I contend that if what seems gloomy about the development of Africa, especially in self-sufficiency among Africans is true, then we need to do some constructive assessments in the following areas:
Collective Spiritual Awakening (collective consciousness)
Learn to co-exist peacefully
Celebrate our integrity by excelling in our diverse pursuits
Knowing that music is capable of permeating all cultural, language and religious barriers, I have decided to begin at home (Ghana-Africa) using music as my medium in overcoming socio-cultural and political challenges. Different musical styles, languages and lifestyles that are reflective of our cultures can be cultivated and promoted to attain proficiency levels. These levels can be equated with the highest of elements that thoughtfully and prayerfully spell excellence. Hence, this patriotic song book calls people of Africa especially Ghanaians to retrospectively discover the strengths and admit their limitations in embracing Ghana’s diverse developmental facets.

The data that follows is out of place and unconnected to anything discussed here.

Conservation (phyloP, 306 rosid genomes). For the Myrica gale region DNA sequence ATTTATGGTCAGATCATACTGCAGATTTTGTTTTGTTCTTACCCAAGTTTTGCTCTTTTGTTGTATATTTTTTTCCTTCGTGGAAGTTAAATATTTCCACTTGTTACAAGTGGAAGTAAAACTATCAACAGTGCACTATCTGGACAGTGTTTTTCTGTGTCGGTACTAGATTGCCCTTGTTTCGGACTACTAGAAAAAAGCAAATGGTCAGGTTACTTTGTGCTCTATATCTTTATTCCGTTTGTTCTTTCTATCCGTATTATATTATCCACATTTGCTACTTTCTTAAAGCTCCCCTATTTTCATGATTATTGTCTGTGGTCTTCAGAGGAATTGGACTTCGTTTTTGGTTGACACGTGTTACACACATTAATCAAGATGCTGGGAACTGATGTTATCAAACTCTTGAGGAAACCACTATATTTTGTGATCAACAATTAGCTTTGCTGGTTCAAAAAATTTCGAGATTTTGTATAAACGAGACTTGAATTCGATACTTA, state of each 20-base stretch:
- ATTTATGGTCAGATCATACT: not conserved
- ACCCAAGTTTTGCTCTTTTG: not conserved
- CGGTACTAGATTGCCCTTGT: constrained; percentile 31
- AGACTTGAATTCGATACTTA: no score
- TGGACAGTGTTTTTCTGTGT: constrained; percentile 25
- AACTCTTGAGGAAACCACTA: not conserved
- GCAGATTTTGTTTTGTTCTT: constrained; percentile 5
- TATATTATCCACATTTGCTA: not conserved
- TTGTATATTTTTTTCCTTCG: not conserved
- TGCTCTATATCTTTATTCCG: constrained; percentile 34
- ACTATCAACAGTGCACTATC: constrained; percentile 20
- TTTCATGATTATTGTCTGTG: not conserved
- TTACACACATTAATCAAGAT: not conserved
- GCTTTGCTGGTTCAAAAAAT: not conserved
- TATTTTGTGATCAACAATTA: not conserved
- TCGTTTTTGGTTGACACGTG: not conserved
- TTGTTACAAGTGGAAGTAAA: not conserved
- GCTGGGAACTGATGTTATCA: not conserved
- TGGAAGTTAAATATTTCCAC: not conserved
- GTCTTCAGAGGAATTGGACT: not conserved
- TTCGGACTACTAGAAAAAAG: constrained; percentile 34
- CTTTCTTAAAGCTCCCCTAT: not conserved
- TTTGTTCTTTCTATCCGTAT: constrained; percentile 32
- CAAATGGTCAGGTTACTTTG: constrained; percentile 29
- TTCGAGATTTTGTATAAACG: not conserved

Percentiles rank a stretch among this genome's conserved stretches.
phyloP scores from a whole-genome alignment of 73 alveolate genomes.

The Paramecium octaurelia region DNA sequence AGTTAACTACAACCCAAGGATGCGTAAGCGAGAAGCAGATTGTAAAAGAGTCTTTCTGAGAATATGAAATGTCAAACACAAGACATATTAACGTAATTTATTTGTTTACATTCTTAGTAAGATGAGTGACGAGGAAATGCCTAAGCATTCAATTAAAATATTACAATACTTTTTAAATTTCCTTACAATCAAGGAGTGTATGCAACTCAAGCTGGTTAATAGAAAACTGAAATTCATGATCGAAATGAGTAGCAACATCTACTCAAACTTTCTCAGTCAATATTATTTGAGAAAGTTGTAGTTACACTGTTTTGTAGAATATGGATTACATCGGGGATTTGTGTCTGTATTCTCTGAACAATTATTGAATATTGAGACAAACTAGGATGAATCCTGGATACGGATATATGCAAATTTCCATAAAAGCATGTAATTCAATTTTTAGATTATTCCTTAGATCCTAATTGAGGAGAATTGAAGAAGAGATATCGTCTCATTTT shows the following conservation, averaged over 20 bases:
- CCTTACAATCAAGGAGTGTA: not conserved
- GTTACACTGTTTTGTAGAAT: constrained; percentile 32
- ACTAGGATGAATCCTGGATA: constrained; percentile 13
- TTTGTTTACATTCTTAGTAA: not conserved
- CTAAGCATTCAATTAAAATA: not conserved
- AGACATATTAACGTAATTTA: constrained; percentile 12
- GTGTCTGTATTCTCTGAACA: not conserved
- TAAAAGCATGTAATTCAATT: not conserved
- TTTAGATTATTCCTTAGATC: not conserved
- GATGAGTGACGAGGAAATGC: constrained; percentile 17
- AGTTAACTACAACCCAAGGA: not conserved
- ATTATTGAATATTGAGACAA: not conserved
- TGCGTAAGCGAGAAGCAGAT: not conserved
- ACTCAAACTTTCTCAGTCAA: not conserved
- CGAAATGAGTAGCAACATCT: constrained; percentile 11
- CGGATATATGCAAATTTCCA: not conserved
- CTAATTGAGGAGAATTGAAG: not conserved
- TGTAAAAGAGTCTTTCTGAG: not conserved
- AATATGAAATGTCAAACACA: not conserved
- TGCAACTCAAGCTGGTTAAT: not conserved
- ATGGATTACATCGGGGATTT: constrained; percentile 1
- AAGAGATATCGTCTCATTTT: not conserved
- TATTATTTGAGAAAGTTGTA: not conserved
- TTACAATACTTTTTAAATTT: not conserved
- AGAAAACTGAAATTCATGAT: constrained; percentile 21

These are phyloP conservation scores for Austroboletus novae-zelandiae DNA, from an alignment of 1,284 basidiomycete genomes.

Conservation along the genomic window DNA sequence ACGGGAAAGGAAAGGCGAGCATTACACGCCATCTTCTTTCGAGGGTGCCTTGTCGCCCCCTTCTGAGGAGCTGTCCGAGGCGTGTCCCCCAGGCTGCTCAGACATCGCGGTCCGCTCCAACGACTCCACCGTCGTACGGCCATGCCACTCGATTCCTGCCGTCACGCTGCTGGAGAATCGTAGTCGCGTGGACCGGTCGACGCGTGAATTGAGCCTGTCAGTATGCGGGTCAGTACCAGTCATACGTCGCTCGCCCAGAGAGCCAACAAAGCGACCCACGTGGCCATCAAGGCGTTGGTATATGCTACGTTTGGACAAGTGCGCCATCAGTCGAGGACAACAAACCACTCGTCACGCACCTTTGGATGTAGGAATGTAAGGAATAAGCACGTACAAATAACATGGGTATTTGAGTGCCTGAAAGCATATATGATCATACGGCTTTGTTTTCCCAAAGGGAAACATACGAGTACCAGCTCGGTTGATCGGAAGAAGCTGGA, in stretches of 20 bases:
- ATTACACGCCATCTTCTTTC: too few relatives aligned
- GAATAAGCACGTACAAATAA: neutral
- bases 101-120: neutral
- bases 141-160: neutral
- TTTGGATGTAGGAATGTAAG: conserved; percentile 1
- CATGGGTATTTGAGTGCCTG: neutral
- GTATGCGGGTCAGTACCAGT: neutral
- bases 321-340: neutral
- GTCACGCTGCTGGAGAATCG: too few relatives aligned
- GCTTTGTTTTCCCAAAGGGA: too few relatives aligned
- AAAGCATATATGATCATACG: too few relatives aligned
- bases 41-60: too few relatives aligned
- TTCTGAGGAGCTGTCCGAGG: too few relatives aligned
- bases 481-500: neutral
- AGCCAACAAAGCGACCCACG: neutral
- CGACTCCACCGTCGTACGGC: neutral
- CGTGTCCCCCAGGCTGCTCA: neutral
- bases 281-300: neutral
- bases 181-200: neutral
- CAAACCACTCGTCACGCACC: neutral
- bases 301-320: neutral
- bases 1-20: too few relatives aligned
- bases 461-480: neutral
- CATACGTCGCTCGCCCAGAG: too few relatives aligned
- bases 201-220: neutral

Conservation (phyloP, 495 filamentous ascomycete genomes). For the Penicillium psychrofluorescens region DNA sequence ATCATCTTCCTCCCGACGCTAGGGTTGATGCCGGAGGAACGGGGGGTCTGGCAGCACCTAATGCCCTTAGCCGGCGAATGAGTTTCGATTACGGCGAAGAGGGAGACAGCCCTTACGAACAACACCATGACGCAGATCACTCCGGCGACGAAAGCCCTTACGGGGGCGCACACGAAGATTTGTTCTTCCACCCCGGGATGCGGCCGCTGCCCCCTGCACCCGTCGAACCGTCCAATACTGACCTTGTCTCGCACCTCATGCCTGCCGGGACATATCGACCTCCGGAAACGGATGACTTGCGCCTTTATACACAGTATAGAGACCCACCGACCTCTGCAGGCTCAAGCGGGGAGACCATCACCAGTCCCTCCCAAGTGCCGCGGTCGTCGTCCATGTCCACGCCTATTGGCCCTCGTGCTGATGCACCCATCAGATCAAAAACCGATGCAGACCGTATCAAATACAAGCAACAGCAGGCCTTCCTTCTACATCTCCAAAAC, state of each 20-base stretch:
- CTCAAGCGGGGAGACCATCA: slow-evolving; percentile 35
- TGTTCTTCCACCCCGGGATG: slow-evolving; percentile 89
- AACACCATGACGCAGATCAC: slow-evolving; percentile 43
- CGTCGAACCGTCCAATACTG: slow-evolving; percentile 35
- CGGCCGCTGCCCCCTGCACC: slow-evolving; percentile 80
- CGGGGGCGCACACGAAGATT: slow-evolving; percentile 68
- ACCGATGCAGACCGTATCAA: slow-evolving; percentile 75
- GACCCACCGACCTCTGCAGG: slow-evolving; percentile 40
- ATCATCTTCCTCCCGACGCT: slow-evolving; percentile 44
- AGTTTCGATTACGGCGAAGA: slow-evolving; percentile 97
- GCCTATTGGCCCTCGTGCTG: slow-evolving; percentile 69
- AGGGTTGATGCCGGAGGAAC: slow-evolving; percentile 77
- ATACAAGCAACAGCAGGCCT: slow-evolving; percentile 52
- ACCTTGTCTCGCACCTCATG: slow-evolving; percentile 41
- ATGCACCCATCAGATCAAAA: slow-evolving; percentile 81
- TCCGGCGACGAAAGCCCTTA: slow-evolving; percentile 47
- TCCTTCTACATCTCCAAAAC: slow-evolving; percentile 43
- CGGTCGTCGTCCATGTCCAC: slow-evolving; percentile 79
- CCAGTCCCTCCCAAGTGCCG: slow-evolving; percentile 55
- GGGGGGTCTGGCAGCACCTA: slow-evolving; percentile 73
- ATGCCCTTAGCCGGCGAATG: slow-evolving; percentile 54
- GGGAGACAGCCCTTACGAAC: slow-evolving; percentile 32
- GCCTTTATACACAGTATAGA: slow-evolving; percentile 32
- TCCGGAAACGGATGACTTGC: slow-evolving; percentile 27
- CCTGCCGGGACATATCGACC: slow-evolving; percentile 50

In my opinion, Africa needs SPIRITUAL [RE] AWAKENING and not “pontified religiosity and denominational supremacy”. Africa’s political and economic boom will be realistically realized and meaningful after being liberated spiritually as a people. The liberation is in the language of and THE CHOIR needs to explore approaches to bring this to pass. For pontified religiosity and denominational supremacy – usually borne of cultural and ethnic supremacy – is the veil behind which any people can easily be manipulated consciously or unconsciously. So until we draw from ourselves those positive elements complementary to our existence, we will remain behind the veil.
All the way across the Atlantic Ocean, my friend and big brother Osofo Kwesi Atta’s reflection on 16th July 2020 resonates in me what I have been trying to say. I asked him for permission to share and he agreed because we are trying to stay awake consciously.